This time it was Rhys Ruddock getting the first carry and it was the first of many bouts of heavy lifting for Ireland’s skipper of the day.  Once he had wrestled his way past the first up tacklers to get the ball close to the line, he was able to set us up for a series of pick-and-goes (picks-and-go?🤔) before the ball was finally sent out to the backs.

Clearly Chris Farrell’s job was always to turn and chuck a deep enough pass inside to the onrushing Carbery but the way things turned out, he only had a fraction of a second to do it so how he managed to find his mark only he will know.  The hands were so quick and accurate that the Italians hadn’t a hope of getting close to his Munster team mate and boom, we had a 7-5 lead.

It was in the aftermath of this try that Herring was replaced by Niall Scannell and from the restart we went for the high ball out of the 22 again only this time Conway showed exactly why we had so much confidence in the move when he made plucking it out of the air look easy.  Unfortunately moments later Jordan Larmour couldn’t quite match action with confidence when his attempted chip ended up giving Benvenuti space to break clear putting his side back on the front foot.

A few phases later they got it into the wider channels where Bisegni grubbered one towards the line and according to the TMO check, Carlo Canna was onside following up and managed to put his side back in front by getting the touchdown, although he failed once more to convert.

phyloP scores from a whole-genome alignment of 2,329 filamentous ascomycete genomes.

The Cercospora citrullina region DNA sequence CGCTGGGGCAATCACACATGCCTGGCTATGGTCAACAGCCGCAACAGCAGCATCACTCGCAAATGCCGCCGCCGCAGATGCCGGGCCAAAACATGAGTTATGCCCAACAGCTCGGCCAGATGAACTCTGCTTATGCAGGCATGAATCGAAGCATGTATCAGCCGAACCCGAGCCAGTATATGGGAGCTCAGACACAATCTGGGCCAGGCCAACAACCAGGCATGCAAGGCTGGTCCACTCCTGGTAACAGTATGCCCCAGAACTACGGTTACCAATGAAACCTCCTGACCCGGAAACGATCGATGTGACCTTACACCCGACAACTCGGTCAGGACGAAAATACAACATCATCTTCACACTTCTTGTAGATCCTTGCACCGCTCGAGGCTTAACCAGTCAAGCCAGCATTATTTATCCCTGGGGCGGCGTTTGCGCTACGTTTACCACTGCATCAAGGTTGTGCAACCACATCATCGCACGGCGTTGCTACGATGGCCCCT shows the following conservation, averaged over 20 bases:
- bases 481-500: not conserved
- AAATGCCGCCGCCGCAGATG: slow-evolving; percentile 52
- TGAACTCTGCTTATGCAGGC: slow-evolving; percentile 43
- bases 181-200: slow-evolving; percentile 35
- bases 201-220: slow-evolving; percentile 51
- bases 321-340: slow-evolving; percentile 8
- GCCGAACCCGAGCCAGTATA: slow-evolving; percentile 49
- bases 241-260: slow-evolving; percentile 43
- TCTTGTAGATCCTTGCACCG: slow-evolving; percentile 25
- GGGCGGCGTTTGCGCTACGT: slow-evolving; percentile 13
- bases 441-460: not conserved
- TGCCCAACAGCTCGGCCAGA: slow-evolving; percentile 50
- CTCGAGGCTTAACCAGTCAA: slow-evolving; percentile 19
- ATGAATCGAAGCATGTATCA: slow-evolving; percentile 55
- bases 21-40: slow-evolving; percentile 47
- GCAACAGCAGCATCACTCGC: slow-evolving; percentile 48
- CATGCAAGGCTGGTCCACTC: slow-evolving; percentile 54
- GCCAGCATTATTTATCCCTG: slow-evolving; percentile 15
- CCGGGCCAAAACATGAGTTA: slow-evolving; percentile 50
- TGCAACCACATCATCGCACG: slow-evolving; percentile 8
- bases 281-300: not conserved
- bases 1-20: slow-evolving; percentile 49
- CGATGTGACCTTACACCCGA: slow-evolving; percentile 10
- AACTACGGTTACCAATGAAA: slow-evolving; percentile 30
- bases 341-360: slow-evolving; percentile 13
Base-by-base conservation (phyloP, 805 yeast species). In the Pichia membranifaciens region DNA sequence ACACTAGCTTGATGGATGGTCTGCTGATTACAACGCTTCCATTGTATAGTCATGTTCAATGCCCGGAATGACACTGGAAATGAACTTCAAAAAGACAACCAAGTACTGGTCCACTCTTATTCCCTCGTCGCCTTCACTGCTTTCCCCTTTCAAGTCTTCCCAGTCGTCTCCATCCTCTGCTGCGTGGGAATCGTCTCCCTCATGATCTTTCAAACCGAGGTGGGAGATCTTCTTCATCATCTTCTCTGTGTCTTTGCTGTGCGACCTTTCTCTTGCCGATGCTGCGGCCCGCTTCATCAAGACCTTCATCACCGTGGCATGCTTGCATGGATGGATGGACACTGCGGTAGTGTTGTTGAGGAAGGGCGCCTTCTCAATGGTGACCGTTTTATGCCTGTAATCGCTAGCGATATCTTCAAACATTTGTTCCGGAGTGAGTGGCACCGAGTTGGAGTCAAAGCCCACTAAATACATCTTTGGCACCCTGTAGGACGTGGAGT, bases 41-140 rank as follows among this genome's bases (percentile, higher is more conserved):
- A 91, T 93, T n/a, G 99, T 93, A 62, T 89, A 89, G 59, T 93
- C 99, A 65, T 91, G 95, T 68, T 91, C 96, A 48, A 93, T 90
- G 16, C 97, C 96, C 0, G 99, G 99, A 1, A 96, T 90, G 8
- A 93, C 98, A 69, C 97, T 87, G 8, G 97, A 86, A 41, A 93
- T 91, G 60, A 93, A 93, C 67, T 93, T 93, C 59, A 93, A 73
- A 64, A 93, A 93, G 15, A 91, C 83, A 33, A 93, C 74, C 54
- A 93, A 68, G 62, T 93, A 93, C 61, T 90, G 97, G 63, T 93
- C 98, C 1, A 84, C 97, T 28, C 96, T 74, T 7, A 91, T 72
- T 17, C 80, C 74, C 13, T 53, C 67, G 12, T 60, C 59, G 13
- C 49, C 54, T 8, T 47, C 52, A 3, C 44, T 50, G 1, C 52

Once again we managed to regather our resolve and claw our way back in front, only this time it took a bit longer and needed a bit of luck in the process.  One area that was doing well for us in the first half was the scrum with good shoves coming from the starting pack no matter who had the put in and soon after one such penalty, referee Luke Pearce was very generous in merely awarding another after Italian hooker Fabiani deliberately knocked on.

From the resulting lineout after we went once more to the corner, we had some classic Schmidtball to enjoy.  One off the top from Toner, Chris Farrell on the crash ball putting us on the front foot near the tryline, and then a series of passes - Luke McGrath, Ruddock, Carbery, Ringrose, Larmour and finally Dave Kearney over for the score. 
I thought Ringrose’s pass was the pick of the bunch because he seemed to have to adjust his aim at the last moment as he turned to get it to Larmour yet it in no way slowed down the move. A sweet strike from the touchline by Carbery meant we were now 4 points ahead.